ISLAMABAD: The government may withdraw a plan that permitted the Ministry of Maritime Affairs to set up a liquefied natural gas (LNG) terminal and instead allow the Bahria Foundation to set up the terminal in Karachi.
Bahria Foundation was working on building a new LNG terminal at Sonmiani connected to the Hub-Nawabshah gas pipeline project without any public funding. Meanwhile, the Economic Coordination Committee (ECC) of the cabinet allowed the Ministry of Maritime Affairs to work out a plan for setting up one more LNG terminal.
Following the development, according to officials, the Bahria Foundation took up the matter with Finance Minister Asad Umar, arguing that it was already setting up an LNG terminal at Sonmiani, which would be named Bahria Foundation LNG Terminal project.
“Now, the new development will be presented to the ECC to press ahead with the plan of setting up one more LNG terminal,” an official said, adding that the project of Bahria Foundation was more viable and therefore, it was likely that the ECC may withdraw the earlier plan that allowed the maritime affairs ministry to work on setting up an LNG terminal.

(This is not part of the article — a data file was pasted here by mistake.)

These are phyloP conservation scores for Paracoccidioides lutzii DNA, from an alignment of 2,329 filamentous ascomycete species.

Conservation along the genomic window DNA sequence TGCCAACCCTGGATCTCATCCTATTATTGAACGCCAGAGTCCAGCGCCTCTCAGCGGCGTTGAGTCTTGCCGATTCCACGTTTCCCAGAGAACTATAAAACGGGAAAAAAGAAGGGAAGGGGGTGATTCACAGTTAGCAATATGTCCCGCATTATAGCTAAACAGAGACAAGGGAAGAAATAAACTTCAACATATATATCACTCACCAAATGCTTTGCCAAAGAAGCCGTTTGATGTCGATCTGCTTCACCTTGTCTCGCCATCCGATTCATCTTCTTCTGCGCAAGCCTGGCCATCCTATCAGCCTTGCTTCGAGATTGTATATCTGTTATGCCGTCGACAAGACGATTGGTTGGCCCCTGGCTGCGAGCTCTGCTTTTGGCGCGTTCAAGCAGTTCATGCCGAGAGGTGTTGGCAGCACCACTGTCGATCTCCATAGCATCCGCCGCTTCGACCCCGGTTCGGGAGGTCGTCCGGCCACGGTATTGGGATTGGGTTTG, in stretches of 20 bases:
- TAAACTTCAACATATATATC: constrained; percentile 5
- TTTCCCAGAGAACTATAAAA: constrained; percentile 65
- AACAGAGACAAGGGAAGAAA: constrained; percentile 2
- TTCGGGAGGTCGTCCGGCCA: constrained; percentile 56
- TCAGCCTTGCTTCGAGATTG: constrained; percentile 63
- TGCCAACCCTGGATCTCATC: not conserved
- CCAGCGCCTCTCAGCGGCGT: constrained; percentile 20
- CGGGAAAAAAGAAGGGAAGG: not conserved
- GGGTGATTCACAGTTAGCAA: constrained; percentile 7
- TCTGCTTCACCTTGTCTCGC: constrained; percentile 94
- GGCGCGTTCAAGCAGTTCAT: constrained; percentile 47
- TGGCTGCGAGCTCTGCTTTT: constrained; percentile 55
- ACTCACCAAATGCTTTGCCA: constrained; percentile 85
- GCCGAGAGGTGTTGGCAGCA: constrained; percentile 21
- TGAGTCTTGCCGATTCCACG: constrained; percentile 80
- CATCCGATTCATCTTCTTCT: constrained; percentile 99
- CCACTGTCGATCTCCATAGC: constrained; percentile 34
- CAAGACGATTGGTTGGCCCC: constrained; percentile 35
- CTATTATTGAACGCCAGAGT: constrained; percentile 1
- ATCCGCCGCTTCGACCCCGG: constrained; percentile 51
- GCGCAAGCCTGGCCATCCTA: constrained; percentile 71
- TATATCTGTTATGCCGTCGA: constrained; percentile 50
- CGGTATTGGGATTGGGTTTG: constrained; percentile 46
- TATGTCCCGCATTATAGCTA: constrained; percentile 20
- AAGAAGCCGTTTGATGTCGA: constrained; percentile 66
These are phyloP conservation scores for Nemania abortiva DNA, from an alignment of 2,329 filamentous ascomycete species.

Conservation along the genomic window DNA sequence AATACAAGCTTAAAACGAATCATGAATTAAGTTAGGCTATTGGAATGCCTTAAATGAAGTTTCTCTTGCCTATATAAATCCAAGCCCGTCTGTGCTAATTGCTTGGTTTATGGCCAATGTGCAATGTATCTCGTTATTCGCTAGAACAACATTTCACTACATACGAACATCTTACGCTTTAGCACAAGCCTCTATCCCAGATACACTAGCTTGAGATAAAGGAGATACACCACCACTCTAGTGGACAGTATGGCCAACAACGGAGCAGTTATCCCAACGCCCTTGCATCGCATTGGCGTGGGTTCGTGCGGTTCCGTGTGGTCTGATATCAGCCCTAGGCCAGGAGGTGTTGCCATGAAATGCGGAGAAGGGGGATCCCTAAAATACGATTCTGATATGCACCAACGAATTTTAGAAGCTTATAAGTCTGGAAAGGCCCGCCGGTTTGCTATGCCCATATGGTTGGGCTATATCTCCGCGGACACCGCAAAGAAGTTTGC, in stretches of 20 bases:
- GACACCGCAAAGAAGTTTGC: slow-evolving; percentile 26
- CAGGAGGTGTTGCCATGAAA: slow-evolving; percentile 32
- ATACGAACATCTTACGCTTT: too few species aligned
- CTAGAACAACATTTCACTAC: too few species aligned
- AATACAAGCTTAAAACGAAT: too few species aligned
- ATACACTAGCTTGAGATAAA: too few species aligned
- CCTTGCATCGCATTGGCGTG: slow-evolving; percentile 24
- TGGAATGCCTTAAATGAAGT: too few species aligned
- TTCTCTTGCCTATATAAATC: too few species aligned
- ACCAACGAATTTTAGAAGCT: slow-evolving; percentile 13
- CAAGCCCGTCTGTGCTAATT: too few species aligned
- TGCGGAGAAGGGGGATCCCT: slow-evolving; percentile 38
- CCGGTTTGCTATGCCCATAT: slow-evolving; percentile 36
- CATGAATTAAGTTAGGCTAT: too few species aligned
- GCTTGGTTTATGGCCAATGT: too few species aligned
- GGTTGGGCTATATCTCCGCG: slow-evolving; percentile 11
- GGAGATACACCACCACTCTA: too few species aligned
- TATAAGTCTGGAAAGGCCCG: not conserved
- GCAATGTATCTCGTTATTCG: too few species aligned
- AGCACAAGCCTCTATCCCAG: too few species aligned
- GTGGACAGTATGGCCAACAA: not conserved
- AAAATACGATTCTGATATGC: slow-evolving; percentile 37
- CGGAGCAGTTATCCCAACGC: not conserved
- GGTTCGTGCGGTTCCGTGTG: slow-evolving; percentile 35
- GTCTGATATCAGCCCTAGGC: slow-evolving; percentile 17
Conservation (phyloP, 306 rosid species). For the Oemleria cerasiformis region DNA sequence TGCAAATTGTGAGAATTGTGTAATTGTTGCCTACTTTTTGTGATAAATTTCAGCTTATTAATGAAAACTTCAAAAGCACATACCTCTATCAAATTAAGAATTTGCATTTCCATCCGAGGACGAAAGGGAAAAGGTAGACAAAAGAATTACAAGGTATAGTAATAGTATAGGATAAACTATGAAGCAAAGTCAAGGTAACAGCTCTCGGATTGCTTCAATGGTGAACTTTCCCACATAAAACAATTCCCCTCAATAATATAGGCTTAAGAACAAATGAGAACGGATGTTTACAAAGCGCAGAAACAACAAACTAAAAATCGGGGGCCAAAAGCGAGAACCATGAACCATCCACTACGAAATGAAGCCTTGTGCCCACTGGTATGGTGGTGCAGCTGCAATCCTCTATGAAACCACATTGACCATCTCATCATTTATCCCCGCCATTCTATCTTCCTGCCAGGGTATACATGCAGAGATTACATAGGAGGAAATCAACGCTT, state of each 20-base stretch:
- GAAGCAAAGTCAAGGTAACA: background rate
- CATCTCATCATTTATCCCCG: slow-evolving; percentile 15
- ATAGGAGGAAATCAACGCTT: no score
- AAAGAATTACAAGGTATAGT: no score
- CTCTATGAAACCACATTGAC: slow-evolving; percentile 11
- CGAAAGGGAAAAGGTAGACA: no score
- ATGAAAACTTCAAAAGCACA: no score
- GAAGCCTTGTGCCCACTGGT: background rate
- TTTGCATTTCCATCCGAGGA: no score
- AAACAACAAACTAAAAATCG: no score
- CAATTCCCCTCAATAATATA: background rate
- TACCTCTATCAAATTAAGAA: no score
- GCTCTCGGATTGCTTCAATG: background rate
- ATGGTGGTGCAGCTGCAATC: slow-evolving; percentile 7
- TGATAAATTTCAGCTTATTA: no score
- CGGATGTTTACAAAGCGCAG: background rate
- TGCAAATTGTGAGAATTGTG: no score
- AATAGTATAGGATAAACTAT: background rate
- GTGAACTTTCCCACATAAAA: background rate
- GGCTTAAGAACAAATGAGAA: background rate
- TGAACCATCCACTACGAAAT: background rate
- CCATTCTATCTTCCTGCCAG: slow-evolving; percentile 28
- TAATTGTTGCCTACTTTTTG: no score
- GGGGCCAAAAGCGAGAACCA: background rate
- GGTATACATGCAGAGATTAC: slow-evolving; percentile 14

Already, two LNG terminals are running at Port Qasim.
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The Ministry of Maritime Affairs had earlier recommended the ECC that the existing LNG terminals may be excluded from the purview of Pakistan LNG Terminals Limited (PLTL), which is working under the Petroleum Division. The Ministry of Maritime Affairs would perform the function in consultation with the port authorities, it said.
The recent decision of the ECC to engage the Ministry of Maritime Affairs indicates that the government has made PLTL dysfunctional, which was established during the tenure of previous Pakistan Muslim League-Nawaz (PML-N) government as a regulator of LNG terminals.
“The task has now been shifted to the Ministry of Maritime Affairs,” the official said.
The ministry had also earlier suggested that the LNG Policy 2011 should be amended to include no-objection certificate from the Sindh Environmental Protection Agency (Sepa), a quantitative risk assessment (QRA) study and a navigational simulation study of a suitable location allotted by the ministry and port authorities within the specified LNG zone covering security, safety, environmental and traffic aspects.
Officials said the government was of the view that the country required one more LNG terminal in view of growing demand for gas consumption. Gas production in Pakistan has not increased over the past decades as no major discovery could be made. The government is mainly depending on imported gas to meet domestic requirements.
The Ministry of Maritime Affairs had been tasked with exploring the possibility of setting up the LNG terminal. However, the Bahria Foundation has now raised the issue that it is already working on an LNG terminal, therefore, the ministry should not engage in such work.
Published in The Express Tribune, March 26th, 2019.
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